Tech & Work

Take advantage of the BSA's licensing grace period

You can run, but you can't hide from the Business Software Alliance. Find out why the BSA's latest initiative could mean good news for your company.

Libraries have been doing it for years. Every now and then, they offer a period of amnesty from fines for people who return their overdue books.

It’s a win-win situation. The libraries get their much-valued assets back, and the slackers get a chance to come clean without paying an arm and a leg in fines.

Now the Business Software Alliance (BSA) has gotten into the act. During the month of February in 2003, the BSA offered an amnesty program for companies in violation of software licensing agreements. The amnesty program was kicked off in seven U.S. cities: Chicago; Boston; Albuquerque, NM; Dallas; Louisville, KY; Harrisburg, PA; and Seattle.

If the BSA offers a similar program in your city in the future, I recommend you take full advantage of it. Here’s what to expect and where to find out more about past, present, and future amnesty periods.

You’ll recognize the radio commercials
If and when the BSA amnesty program comes to your town, you’ll probably hear about it on the radio. I must have heard the commercial a couple of dozen times. In ominous tones, a voice asks questions like, “Are your company’s software licenses up to date?” A representative of the BSA informs listeners that most companies are “turned in” to the BSA by current or former employees. The same person encourages companies to take advantage of the amnesty program “for the rest of this month.”

I loved it. “Finally,” I thought, “they’re getting serious about cracking down on software pirates.”

I mean, when you set up a business, you don’t hook a water hose up to the spigot on the building next door and steal water from your neighbor. Nor do you plug an extension cord into your neighbor’s socket and steal the electricity. Why would you think it’s okay to steal a copy of someone else’s rightfully purchased software?

What is the Business Software Alliance?
So what is the BSA, and why should you care? The BSA is a software watchdog group consisting of 23 software companies that have combined efforts to inform corporate policymakers. The organization’s modest goal is to eradicate global software piracy.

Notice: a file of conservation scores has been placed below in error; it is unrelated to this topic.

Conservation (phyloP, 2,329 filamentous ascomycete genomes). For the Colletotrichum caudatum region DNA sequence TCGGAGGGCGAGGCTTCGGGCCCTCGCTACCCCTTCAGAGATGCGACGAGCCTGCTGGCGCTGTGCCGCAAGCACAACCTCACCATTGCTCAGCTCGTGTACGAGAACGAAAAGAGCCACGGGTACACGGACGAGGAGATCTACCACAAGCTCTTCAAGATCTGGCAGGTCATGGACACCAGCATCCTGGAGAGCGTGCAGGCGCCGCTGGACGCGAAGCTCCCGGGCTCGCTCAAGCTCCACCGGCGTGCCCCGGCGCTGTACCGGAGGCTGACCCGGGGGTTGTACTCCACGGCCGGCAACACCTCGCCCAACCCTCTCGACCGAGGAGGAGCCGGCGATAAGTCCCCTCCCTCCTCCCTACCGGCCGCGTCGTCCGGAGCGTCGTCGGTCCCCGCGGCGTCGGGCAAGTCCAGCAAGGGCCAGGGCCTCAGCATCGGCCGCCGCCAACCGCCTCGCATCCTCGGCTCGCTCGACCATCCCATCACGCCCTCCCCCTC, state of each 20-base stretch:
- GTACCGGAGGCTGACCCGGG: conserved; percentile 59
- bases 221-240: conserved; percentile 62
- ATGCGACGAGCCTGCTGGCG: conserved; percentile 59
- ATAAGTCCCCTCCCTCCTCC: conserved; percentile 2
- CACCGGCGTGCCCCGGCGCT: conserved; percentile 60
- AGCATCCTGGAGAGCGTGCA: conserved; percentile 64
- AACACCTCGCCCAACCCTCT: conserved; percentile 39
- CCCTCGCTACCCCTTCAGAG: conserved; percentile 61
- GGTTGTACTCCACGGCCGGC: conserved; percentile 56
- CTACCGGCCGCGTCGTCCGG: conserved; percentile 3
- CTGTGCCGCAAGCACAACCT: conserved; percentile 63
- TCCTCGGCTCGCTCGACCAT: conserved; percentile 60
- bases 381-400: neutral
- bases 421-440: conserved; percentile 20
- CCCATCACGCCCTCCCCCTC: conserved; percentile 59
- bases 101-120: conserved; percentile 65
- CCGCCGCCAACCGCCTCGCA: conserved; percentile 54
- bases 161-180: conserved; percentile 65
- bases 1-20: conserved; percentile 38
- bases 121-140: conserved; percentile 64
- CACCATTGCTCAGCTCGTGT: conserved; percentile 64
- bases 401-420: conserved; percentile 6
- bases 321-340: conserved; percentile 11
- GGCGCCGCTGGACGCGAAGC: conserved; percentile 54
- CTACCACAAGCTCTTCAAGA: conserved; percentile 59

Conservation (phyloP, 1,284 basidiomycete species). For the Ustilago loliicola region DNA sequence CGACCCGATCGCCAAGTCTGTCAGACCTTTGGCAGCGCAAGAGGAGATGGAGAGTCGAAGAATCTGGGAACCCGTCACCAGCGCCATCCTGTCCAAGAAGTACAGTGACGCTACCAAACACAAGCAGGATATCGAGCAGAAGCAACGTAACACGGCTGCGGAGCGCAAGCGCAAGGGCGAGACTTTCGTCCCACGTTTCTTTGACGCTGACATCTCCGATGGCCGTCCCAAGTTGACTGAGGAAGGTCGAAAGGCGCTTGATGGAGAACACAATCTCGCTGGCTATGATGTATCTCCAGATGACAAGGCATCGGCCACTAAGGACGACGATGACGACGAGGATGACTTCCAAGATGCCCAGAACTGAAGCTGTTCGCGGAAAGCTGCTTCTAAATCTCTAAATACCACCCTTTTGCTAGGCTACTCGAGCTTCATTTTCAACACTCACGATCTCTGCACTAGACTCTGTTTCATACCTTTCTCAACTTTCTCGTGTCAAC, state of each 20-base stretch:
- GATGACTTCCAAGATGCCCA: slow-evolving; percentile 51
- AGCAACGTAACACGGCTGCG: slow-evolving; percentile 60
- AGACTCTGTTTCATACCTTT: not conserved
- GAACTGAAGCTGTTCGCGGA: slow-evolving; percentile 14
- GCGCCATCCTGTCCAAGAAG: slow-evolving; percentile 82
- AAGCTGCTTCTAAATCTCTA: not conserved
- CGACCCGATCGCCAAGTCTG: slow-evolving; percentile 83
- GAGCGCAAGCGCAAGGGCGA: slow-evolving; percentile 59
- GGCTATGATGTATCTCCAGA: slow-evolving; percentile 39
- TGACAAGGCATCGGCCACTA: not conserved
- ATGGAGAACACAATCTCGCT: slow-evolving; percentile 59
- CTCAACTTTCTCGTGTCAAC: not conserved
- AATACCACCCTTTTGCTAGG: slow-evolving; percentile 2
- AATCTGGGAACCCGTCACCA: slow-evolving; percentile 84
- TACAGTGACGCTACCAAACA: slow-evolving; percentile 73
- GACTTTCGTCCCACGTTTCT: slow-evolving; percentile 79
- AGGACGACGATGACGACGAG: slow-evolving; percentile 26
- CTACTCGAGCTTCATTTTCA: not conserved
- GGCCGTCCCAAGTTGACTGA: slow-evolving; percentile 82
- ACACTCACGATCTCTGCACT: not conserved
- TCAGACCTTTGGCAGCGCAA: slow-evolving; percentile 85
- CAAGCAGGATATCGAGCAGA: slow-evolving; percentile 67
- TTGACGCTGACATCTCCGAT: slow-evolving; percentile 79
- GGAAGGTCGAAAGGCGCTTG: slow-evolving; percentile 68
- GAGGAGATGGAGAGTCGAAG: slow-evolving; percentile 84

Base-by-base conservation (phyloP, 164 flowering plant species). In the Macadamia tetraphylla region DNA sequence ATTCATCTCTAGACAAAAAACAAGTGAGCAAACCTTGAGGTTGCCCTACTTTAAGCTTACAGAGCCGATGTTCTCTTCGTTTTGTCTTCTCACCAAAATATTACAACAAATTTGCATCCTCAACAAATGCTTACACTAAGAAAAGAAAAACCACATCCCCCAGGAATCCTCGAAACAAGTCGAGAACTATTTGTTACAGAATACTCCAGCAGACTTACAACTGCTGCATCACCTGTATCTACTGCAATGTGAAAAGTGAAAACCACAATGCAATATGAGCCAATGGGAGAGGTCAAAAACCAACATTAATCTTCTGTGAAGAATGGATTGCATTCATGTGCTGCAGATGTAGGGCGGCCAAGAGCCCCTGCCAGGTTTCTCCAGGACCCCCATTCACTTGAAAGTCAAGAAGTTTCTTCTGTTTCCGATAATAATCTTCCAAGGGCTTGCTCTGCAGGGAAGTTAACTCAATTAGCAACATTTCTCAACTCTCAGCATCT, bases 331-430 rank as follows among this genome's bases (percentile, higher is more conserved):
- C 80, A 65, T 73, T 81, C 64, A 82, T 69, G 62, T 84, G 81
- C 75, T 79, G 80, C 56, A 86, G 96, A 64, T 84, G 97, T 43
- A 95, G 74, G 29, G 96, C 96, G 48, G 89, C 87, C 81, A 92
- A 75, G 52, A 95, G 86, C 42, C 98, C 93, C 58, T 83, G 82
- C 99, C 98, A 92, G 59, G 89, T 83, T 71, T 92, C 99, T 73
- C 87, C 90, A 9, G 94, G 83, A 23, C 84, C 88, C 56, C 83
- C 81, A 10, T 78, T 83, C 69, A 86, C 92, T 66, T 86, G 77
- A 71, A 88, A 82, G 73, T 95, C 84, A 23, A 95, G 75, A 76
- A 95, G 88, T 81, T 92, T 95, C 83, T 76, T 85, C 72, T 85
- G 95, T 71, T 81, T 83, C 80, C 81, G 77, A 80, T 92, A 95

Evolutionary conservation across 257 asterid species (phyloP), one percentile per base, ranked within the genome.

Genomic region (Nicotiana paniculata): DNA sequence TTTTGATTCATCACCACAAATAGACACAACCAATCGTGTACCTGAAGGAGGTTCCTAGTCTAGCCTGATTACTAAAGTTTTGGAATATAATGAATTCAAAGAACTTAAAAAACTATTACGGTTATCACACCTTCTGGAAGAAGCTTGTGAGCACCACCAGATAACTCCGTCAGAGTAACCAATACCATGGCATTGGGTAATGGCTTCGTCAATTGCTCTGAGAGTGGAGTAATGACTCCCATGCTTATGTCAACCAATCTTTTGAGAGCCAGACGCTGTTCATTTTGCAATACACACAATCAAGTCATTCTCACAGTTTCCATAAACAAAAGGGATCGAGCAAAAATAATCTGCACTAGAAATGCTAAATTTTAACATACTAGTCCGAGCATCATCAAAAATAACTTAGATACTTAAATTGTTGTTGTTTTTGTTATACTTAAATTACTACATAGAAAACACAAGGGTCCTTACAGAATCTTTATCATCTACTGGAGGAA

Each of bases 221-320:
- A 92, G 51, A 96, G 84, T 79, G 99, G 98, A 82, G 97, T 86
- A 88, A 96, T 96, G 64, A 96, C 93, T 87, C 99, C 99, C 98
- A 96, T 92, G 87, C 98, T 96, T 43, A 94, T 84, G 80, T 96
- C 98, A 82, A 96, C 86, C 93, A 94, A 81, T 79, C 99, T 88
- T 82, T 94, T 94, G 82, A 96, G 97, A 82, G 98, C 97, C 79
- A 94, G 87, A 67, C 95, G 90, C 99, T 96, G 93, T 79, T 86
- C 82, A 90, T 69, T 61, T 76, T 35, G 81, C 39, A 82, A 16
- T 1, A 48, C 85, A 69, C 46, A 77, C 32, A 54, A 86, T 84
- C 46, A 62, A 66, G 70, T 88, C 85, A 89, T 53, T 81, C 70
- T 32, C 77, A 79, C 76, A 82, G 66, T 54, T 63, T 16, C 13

For the grace period that took place in February 2002, 13 of the BSA's 23 members participated, including Adobe, Apple, Autodesk, Avid, Bentley, Borland, CNC/Mastercam, FileMaker, Internet Security Systems, Macromedia, Microsoft, Network Associates, and Symantec.

Who qualifies for the grace period?
Not every company in every city was eligible for the February 2003 grace program. Requirements may change for future programs, but this time around the following had to be true:
  1. Your company has no previous notices from the BSA, or its members (the 13 listed above), alleging software infringement; your company is not currently under investigation.
  2. Your company must purchase enough software licenses to ensure that all software published by the BSA members is properly licensed.

So how do you "true-up" your company’s licensing information? Simply put, you must compare the number of installed products to the number of licenses you have on file.

Because it has been granted power of attorney under software copyright laws, the BSA has the right to enter your company’s premises on behalf of one of the member companies. The specific rights to examine or audit corporate records are typically detailed in licensing contracts.

If you simply click “I accept” instead of actually reading your licensing agreements, you may want to have the company attorney read them to determine the extent of your company’s potential liability. Fines for noncompliance—at least according to the dramatic radio commercials—can total tens of thousands of dollars per infraction.

Get on the list for the next amnesty program
In many companies, managers debate whether asking the BSA for a grace period is tantamount to saying, “Come and get us.” The fact is there are always possible fines and penalties for periods when your licenses aren’t “trued up.”

So if you’re a corporate software pirate, you have two choices. First, you can contact the BSA to see whether there’s a grace period scheduled for your city, and get on the list. Second, you can do a software inventory and true up your licenses on your own.

Continuing to pirate and waiting for the software police to show up unannounced is not a choice for smart companies.

To find out more about past, present, and future BSA amnesty programs, visit the BSA's Grace Campaign Web site.

Resistance (to copyright law) is futile
To comment on this column, or to share your own advice for managing your software inventory, please post a comment or write to Jeff.

 

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